Updated at 18:18,16-07-2018

Court: Interior Ministry and KGB didn't beat Niakliaeu (Video)


Uladzimir Niakliaeu was again denied of launching a probe over an attack on him on December 19, 2010.

Minsk's Tsentralny district court refused to launch a probe over the attack on Uladzimir Niakliaeu, a former presidential candidate and leader of Tell the Truth campaign, that happened on December 19, 2010, BelaPAN news agency reports.

The hearing on July 10 was conducted by Valery Yesman. Niakliaeu asked to cancel the decision on refusal to launch criminal proceedings taken by prosecutor Yermakou and oblige the prosecutor's office "to launch a criminal probe over the brutal attack".

The former presidential candidate said he regards the attack on December 19 as "an attempt upon his life". "Being a citizen of Belarus, I have the right to demand the law-enforcement agencies to look for the persons guilty of this crime and punish them in accordance with the law. This is the aim of applying to a court," Niakliaeu stressed.

A representative of the defendant, prosecutor Babchonak, said he didn't agree with Niakliaeu. The prosecutor's office refused to launch criminal proceedings over Niaklaieu's complaint, because, according to the Interior Ministry and the KGB, their representatives didn't carry out any operations against Uladzimir Niakliaeu and his supporters on December 19.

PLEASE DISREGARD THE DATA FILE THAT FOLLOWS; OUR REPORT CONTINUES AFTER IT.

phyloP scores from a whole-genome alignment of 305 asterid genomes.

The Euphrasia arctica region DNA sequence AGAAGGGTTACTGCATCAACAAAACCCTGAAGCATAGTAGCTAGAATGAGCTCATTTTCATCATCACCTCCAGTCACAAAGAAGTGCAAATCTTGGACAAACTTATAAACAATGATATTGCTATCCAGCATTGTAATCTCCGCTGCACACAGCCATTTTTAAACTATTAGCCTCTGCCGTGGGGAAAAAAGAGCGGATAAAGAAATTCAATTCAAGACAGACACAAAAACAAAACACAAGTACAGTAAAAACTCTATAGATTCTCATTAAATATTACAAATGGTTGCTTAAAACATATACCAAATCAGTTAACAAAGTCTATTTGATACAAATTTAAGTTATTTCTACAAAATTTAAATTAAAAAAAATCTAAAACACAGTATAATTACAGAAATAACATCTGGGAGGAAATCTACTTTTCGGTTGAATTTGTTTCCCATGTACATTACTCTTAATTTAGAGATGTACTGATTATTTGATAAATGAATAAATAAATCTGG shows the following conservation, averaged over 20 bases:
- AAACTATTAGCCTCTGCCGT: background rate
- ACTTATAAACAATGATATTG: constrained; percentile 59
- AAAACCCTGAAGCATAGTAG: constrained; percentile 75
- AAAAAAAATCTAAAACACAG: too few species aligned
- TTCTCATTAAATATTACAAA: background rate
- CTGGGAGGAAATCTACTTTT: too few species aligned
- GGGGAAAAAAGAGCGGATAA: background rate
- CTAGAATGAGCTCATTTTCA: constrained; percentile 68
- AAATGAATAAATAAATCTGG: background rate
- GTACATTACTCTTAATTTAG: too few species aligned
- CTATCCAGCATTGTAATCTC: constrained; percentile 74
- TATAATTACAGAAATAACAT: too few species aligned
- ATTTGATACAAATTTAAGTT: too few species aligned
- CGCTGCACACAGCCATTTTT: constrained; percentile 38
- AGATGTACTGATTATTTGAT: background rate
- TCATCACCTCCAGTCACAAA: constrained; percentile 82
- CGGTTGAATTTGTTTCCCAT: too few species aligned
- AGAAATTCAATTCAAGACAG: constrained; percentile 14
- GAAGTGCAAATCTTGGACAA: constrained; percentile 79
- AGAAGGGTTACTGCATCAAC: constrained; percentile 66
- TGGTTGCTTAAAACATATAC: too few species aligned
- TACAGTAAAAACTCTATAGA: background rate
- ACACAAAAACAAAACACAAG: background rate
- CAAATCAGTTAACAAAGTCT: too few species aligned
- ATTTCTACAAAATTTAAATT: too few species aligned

The court found these arguments reasonable.

On December 19, 2010, Niakliaeu, a then presidential candidate, and a column of his supporters were attacked by masked men in black clothes on their way to a rally in Kastrychnitskaya Square. The politician lost consciousness after several strikes. He was taken to hospital with a moderate head injury. He was taken to the KGB jail from hospital.

Uladzimir Niakliaeu filed several requests to different agencies demanding to launch a probe over the attack, but none of them, including the prosecutor's office, took actions.

The leader of Tell the Truth campaign said before the court hearing: "A positive decision of the court is hardly possible now. The court is a part of the repressive system, so it will likely to refuse to launch a probe."

Niakliaeu explains why he applied to a court: "The main thing is not court decisions. The main thing is to show that there are people in the country who continue to seek the truth."